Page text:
Digital Strategy Insights Marie Poulin

Designing websites when you don’t have copy


You know the challenge:

Your web design projects consistently get held up because the client just hasn’t delivered the content yet.

I’ve seen this situation delay projects for as much as 6 months or more.

How the heck can you do your job as the designer when you don’t have the copy yet?

I’ve seen some small businesses try to tackle this by indicating in their proposals that they won’t even think about beginning the project until they’ve received all final approved copy.

But that’s really just a band-aid solution.

It doesn’t solve the real human problem at play here, which is that most people don’t know how to write great copy.

If you’re a solo design business owner, you likely wear many hats (project manager, accountant, designer, etc), and while you might not be a copywriter, there’s a lot you can do to help manage the process of working with great copy in your projects.

In fact, I’d go so far as to say that the willingness to engage in helping provide a solution to this problem is a key part of what can separate you from a sea of other designers. It’s the difference between a designer and a strategist.

If you haven’t yet read Kristina Halvorson’s Content Strategy for the Web, go do that now (it’s a web designer must-read). She makes a pretty strong case about why content is everyone’s job.

“Most web project schedules postpone content development until the eleventh hour. As a result, content quality is often seriously compromised. When we practice content strategy, we ensure that our web content is treated as a valuable business asset, not an afterthought.”

While I have a few preferred approaches for dealing with this, I surveyed a few designers to find out how they deal with this issue, and have outlined a few ways to keep your projects moving:

Design Content Modules

Think of your design elements as repeatable modules or content types that can be re-used on other pages, it makes things a lot easier even if you have too much content, or not enough.

Dara Skolnick says one of her favourite way of designing (as a web developer) is to design in modules (i.e. small building blocks) rather than in pages.

“It also makes things easy for developers. If you don’t have content yet you can think of content ‘types’ that might be useful for them – like a block of plain text, text with images, a Q&A section, a team member section, a photo gallery, etc.

If you think about these pieces as flexible modules rather than the design being married to a specific piece of content on a specific page, the design will be more flexible and can accommodate different content later on if they haven’t given you everything to start (or if they add more in the future).”

Janessa Slangen uses a similar methodology: “Content is subject to change over time, as its fluid and not static, so having a design that can be fluid with changing content is going to best serve your client and the progression of their site. That way you’re not locking them into a specific layout that is so unique that it only works in that one situation.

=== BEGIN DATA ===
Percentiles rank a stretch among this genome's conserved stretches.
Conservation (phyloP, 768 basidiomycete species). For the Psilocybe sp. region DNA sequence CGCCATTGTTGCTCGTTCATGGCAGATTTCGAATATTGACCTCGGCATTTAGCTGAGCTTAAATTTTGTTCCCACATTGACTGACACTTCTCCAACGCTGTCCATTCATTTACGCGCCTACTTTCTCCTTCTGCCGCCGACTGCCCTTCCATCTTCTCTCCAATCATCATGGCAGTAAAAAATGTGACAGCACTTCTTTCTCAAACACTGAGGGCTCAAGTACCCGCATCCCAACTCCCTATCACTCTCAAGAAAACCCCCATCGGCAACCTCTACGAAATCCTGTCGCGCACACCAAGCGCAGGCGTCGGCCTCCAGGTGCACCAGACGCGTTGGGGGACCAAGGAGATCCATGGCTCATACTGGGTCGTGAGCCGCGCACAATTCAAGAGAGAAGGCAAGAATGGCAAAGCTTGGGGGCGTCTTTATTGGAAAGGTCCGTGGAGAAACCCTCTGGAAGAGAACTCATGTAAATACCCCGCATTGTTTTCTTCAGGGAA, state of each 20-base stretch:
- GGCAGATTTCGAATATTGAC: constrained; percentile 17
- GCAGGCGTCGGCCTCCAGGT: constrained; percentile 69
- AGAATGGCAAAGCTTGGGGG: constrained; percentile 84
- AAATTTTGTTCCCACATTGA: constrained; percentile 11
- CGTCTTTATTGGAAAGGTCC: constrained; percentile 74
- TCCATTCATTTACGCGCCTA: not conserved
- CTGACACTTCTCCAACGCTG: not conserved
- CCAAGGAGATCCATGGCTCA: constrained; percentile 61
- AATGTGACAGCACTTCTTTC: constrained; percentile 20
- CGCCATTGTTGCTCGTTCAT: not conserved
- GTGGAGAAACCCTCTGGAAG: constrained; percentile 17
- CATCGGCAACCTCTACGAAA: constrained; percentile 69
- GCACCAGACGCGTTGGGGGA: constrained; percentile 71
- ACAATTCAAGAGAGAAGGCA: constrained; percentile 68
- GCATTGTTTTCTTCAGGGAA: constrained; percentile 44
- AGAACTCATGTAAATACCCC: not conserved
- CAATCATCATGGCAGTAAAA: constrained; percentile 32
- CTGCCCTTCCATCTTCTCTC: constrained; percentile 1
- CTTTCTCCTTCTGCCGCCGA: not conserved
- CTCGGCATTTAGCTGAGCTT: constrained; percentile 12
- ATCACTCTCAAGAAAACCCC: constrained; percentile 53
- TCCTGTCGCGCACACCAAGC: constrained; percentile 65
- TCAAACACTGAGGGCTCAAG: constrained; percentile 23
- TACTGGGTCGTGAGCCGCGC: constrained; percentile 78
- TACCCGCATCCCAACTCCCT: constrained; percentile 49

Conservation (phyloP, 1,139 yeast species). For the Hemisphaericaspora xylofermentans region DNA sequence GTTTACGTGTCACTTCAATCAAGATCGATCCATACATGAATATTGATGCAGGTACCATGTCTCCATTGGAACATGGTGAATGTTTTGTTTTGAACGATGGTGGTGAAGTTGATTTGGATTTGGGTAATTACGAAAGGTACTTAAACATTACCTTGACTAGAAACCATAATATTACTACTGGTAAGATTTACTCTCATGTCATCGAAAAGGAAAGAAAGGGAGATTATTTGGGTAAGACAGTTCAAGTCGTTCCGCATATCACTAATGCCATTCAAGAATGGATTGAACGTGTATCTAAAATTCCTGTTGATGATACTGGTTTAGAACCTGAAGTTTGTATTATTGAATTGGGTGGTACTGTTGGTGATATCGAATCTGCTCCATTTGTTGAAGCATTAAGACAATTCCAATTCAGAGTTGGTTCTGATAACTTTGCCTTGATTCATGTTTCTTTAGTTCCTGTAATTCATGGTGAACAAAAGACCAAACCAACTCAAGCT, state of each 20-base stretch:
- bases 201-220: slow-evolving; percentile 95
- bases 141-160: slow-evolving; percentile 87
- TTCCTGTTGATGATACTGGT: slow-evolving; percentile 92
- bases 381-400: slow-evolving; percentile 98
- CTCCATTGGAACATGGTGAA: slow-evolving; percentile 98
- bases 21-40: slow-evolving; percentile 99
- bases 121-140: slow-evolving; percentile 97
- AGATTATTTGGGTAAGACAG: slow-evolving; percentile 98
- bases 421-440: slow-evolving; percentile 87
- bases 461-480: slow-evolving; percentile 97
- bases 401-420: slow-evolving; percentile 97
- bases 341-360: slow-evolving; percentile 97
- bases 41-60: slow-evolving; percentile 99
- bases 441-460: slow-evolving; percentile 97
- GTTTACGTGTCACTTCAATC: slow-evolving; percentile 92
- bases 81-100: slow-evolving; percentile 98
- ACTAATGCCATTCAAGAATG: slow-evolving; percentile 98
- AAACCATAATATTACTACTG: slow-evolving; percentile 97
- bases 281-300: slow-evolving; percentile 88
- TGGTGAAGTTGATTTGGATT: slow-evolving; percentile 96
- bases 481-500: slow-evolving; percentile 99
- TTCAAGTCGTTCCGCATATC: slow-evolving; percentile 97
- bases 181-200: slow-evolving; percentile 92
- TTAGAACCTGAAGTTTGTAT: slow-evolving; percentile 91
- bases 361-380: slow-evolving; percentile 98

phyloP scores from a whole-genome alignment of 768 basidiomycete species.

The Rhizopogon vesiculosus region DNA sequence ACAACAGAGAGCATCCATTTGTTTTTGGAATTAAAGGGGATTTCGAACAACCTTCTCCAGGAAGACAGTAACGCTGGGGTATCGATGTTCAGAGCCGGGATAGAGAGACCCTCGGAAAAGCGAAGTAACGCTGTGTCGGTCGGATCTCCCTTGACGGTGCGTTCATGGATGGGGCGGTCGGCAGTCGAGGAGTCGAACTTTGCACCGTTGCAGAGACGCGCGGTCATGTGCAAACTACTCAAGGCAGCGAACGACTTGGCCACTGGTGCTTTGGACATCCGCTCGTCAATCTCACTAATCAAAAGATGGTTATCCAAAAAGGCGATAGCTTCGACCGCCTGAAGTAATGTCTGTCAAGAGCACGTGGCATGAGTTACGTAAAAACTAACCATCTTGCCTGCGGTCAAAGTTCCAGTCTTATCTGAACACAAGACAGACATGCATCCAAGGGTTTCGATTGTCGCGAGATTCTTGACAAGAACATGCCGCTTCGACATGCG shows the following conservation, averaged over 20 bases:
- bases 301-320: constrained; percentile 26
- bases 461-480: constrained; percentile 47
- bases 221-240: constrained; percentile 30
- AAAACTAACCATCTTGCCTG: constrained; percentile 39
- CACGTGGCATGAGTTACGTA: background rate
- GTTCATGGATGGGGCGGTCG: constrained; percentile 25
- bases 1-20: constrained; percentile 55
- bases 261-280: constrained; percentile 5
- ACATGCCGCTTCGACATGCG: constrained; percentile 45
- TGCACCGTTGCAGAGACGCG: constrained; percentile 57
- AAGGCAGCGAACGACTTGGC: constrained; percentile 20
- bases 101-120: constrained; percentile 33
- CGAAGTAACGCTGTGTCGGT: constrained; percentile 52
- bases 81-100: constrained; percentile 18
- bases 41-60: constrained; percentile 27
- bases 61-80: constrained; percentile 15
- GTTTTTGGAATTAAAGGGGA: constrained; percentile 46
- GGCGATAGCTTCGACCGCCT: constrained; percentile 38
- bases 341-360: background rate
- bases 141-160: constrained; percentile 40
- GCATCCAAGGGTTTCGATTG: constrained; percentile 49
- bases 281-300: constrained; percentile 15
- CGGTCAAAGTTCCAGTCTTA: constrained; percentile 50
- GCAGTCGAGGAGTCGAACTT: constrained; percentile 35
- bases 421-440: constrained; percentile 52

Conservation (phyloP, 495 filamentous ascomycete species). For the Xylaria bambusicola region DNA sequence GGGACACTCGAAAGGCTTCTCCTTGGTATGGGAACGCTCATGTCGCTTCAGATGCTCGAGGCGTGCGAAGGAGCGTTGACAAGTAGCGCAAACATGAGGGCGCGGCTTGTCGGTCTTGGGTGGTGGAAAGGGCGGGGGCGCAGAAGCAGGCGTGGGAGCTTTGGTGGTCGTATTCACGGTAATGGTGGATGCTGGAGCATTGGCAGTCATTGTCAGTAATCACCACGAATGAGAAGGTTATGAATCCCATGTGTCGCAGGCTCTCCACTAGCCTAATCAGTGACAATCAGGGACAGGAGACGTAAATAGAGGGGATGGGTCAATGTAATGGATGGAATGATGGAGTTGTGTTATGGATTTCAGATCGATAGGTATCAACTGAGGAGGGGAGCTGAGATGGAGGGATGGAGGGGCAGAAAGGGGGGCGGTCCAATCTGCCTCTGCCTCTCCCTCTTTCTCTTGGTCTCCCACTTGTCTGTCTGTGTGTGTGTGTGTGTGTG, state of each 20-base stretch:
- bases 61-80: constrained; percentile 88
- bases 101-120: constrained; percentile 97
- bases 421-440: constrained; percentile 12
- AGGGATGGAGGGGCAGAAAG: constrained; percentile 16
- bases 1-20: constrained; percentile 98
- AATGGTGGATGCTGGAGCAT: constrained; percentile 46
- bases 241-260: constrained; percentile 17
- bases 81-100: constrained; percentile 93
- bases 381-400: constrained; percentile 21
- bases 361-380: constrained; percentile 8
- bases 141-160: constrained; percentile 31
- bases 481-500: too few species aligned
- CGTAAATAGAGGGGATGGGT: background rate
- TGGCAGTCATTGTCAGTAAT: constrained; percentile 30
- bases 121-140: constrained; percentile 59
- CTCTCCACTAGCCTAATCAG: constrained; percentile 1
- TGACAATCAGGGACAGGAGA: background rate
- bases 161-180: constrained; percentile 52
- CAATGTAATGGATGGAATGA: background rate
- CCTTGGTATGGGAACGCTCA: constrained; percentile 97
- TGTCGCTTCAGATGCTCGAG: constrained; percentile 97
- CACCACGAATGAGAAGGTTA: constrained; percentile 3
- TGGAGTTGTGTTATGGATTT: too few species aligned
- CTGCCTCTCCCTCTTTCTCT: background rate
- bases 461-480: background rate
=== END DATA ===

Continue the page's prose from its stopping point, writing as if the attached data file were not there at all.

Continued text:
“I like to think of it as a house. The overall house structure stays the same, but all the furniture can be arranged differently in the rooms without it affecting the structure of the house. The overall site structure remains in tact (header, navigation, footer) but the different modules can be interchanged and mixed and matched for different content types within the pages.”

Page tables

I learned about page tables in Content Strategy for the Web, and while I don’t use them on every project, they have come in handy many times, for everything from SEO, to content production, to simply gaining product clarity.

Screenshot 2016-07-26 10.13.51Page tables are a sort of bridge between sitemaps and page templates.

I don’t use them exactly as outlined in the book, but essentially I’ll take a simple wireframe, and I’ll add copy that describes the type of content I’m looking for from the client. I don’t want flowery introduction copy, I want copy that lets the user know why they are there in the first place, and demonstrates an obvious benefit.

Instead of sending my client off on their own (without any guidelines) to produce content, or off to work with with a copywriter, I make sure that they have at least some semblance of what type of copy we’re going to need, and how much. They can then provide these to their copywriter, or they can write their own copy to fill these gaps.


Content Inventory

A tool I use on every project is a Content Inventory (make a copy of this google spreadsheet for yourself). The content inventory is a great way to see how much content is really required to wrangle. Often clients forget about smaller copy pieces like thank you and confirmation copy; the content inventory is where you can keep track of everything.